The Seeding is one of those films that drips with dread. Even if its eventual conclusion may be easy to decipher by the halfway point, it doesn't lesson the slow-burn horror. It's also one of those films whose influences are evident early on. There's a dash of folk horror, mixed with The Hills Have Eyes, with a sprinkle of The Texas Chainsaw Massacre for good measure. While some of The Seeding's metaphors are a bit too overstated, and while not all of the concepts fully gel, there's still plenty here to enjoy, especially the performances and cinematography.
Directed and written by Barnaby Clay, the film stars Scott Haze as Wyndham Stone, a photographer out for a drive who spots a boy wandering on his own. Wyndham tries to help the boy locate his parents, which turns out to be a terrible decision. Wyndham gets trapped in a desert canyon. There, he encounters the reclusive Alina (Kate Lyn Sheil), who lives off the grid. He also faces a sadistic pack of young men who work in tandem with Alina. They even deliver food to her and lower it in the canyon.
Filmed in Utah, The Seeding stuns with its cinematography ,the product of Robert Leitzell. The desert canyon looks beautiful at times, while feeling entrapping at other points. In several scenes, Haze is shot against nature, specifically the otherworldly mountains or against the vast blue sky. it makes him look small and helpless against his surroundings, which underscores his dangerous predicament.
The film's other main positive is the performances by its leads. Haze does a fine job playing a city guy changed by his situation, until he eventually resembles a cave man in appearance after months and months pass. Sheil, who horror fans will recognize from You're Next and She Dies Tomorrow, gives an equally good performance, even if it's unclear at first what exactly her character is.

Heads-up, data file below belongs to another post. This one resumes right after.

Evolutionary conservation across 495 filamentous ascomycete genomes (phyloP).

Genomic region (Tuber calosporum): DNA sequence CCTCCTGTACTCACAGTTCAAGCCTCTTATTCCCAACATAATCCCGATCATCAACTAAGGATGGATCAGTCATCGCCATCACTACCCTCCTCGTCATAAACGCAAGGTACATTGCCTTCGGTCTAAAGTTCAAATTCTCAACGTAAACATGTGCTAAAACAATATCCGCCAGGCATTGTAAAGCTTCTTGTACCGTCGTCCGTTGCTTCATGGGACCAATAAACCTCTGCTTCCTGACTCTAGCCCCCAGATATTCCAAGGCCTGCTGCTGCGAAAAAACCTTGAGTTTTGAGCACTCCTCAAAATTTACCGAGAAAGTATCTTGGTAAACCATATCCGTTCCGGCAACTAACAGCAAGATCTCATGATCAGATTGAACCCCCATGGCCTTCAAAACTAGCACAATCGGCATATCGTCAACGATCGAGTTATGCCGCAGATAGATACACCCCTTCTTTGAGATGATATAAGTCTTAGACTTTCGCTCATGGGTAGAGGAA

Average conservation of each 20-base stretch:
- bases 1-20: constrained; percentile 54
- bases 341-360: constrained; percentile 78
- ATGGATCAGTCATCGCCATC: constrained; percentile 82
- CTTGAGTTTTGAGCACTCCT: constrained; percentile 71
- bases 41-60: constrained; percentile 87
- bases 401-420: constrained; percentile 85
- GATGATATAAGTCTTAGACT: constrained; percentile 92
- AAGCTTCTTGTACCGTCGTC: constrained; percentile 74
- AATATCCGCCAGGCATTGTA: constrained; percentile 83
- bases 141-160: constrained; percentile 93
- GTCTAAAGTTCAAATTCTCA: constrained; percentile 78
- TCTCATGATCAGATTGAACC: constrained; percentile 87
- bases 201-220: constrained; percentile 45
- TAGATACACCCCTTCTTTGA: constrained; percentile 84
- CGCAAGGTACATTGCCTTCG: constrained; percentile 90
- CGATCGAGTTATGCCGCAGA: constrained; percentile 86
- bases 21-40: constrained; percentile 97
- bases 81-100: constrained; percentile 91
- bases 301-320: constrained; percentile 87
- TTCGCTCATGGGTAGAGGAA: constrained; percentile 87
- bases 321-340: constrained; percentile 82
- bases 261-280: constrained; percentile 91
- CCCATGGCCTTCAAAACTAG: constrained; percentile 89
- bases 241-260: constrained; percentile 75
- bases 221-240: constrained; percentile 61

The pack of boys, meanwhile, will call to mind The Hills Have Eyes and The Texas Chainsaw Massacre. Their cannibalism and sadism is hinted at from the opening. They grow more and more dangerous as the runtime trudges on. To add, while Alina's intentions may not be fully clear at first, when her true plans are revealed, the viewer won't be surprised. The ending is a bit predicable, especially considering the film's title, though still gripping and bloody. And while this film is generally slower paced, there are some truly terrifying visuals here and gruesome moments in the high desert.
The Seeding's main flaw is that some of its metaphors hit you over the head. They're not really woven into the narrative, and instead, stated out loud by some of the characters, especially Alia. Still, there's more here to enjoy than not, especially the visuals and performances. Despite some of its conceptual flaws, The Seeding makes for a striking and engrossing watch with some true moments of terror.
The Seeding hits theaters and VOD on January 26.